The Internet has changed just about every aspect of our professional and personal lives. Need to figure out if your symptoms are a head cold or something more serious? Type those into WedMD and you have an answer after skimming a few sentences.
Forget to pay a bill for the month? Login to your bank’s website and take care of that with a swift click of the mouse. Especially professionally, there’s a high chance certain aspects of your daily work routine involve online software and tools otherwise not available.
While most (if not all) would agree that the Internet has greatly improved the way businesses and professionals operate, the Internet has also been considered a threat to certain industries, and eliminated the need for several others — what’s Blockbuster up to these days? Because of the Internet, many companies have shifted to automation solutions that, while streamlining processes, eliminate the need for human-to-human interactions, or in some cases, jobs. Insurance is no exception.
Due to technology startups and strictly online insurance companies, the traditional insurance agent position can now be added to the list of jobs threatened by the Internet, according to The New York Times. Even giant tech companies like Google are jumping into the mix, only adding to the pressure on today’s agents, whose income is dependent on their policyholders’ payments.
Worried? You should be… to an extent.
Yes, the Internet is changing the way your customers are purchasing policies, but keep in mind: you’re the expert and your knowledge about the industry is unmatched by any dot-com option.
Following are a few strategies insurance agents can use for remaining relevant in today’s online insurance world.
1. Never stop educating yourself
Why are consumers, our customers, turning to online insurance rather than engaging with an agent? It’s convenient. But convenience doesn’t necessarily equate to value. Just because consumers can read a few FAQ pages and company reviews online, that does not mean they are fully educated on the extent of their insurance needs. As an insurance agent, you now must prove that your wealth of knowledge is far greater than a website — bring new policy options to the table when able, present policy updates or changes in layman’s terms and position yourself as your customers’ very own FAQ page.
Do this by learning the ins and outs of your customers’ lives and don’t be afraid to point out loopholes in policy purchases. Those same loopholes may have gone unaddressed if purchased online. Customers aren’t looking for you to be a friend, but rather an expert who can lead them in the right direction while keeping their best interests in mind.
2. Treat the Internet as a tool, not the enemy
Natives of the digital age, many consumers (both prospective and current) value their independence. For example, 90 percent of the millennial generation routinely researches products online (60 percent research via mobile). This means insurance companies need to make their information easy to access and easier to comprehend. Because of the independent mentality, new customers are likely to conduct their own research before connecting with a professional for help. If you aren’t catering to that basic need, you’re very likely to lose business without even knowing it.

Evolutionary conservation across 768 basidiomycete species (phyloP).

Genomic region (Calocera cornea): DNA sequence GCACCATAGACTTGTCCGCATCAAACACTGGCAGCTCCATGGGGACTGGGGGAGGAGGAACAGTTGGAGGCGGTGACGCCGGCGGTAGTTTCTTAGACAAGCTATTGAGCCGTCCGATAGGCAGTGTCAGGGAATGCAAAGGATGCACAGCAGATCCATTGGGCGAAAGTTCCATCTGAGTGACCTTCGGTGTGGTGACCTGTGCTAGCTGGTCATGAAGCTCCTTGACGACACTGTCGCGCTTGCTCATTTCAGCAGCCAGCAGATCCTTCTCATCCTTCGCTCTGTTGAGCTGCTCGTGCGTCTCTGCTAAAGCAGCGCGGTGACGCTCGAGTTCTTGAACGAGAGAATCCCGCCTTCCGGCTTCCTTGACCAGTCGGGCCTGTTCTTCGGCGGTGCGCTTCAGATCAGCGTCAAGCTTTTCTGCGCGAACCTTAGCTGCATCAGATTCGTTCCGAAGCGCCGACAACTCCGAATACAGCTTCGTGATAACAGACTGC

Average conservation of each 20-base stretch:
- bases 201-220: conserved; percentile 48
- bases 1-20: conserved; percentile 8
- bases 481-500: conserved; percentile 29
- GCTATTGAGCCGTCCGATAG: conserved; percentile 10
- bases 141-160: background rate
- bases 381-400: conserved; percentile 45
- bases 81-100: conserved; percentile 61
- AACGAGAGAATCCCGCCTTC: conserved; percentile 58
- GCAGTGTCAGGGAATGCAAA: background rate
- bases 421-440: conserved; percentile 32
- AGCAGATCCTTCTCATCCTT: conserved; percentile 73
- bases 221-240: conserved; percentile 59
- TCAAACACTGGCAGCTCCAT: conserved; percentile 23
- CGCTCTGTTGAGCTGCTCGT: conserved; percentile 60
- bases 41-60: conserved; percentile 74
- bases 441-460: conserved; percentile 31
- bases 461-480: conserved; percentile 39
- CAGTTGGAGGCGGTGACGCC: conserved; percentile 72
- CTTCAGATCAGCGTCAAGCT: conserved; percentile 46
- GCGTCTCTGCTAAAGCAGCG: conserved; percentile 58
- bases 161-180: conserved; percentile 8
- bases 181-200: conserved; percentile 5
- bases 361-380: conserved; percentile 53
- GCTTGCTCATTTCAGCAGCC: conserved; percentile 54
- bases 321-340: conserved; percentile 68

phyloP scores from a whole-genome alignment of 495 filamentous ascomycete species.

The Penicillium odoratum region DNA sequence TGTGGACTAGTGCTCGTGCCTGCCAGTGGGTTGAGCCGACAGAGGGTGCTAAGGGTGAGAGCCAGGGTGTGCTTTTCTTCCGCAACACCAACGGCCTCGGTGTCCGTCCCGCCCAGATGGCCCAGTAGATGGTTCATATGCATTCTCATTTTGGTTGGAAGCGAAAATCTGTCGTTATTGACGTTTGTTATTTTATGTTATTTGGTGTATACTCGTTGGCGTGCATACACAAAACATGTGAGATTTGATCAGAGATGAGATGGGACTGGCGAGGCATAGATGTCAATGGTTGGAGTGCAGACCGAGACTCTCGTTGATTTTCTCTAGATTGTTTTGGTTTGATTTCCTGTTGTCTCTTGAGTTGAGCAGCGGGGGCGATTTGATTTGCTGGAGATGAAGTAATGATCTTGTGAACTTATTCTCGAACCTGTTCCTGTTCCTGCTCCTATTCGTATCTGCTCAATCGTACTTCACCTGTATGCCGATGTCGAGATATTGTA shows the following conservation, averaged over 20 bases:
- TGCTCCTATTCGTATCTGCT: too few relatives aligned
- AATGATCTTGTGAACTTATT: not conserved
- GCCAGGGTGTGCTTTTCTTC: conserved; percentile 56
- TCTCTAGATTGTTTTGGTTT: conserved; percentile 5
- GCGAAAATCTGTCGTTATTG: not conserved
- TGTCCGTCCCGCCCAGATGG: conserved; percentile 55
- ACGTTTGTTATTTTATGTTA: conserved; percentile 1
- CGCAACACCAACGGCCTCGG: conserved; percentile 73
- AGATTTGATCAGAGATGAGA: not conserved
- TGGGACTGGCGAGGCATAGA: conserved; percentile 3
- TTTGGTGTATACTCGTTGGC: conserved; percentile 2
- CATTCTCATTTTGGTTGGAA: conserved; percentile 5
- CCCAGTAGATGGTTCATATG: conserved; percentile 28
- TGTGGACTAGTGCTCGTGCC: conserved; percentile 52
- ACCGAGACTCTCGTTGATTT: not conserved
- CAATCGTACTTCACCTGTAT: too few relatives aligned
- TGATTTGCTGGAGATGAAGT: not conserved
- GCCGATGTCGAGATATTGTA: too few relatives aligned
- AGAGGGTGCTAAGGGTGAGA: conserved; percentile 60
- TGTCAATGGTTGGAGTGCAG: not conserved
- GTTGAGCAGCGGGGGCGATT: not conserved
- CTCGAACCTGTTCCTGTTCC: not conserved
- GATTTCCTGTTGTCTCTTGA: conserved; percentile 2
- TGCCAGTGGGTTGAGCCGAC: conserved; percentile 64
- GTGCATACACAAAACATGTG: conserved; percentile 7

Consider offering an online tool that walks customers through your insurance services as a place to start. Create ‘call to action’ buttons or contact forms with a place for customers to submit inquiries along with their email addresses. These tools encourage your customers to reach out with any questions or interest in engaging with an agent for further information on policies for their lifestyle. By leveraging the Internet, rather than treating it as the enemy, agents can cater to the consumer desire for convenience while fostering new and existing relationships.
3. Simplify your processes
As an agent, part of your responsibility is to make the buying process headache-free. From start to finish, make sure that the consumer comes first and that the buying process is simplified for them. In our always-connected world, customers are busier than ever, so be proactive when it comes to policy updates or life events that affect your customers’ insurance needs. Humanize the process so that your client is doing the least amount of work.
Consumers often assume that the claims process is easier if done online, but as professionals we understand otherwise. Don’t be afraid to embrace change. If you learn to change up your communication and selling methods, chances are your customers will notice, which brings value to your services and role as an agent who can evolve and improve with time.
A one-on-one conversation with someone familiar is more appealing than the thought of dealing with a call center and being on hold for who knows how long.
Does your customer prefer email updates or text messages? Cater your communication methods to each of your customers, and don’t be afraid to offer to meet them in the middle for important conversations.
The Internet has undoubtedly changed our personal and professional lives, which has some of us worried about job security. Rather than worry, implement a few operational changes in order to provide your incomparable value as an insurance agent to new and future customers. Find a balance between old and new practices for best serving consumers, and learn how to leverage the Internet for continued education, communicating with your customers and simplifying what many consider a complicated, old-school industry.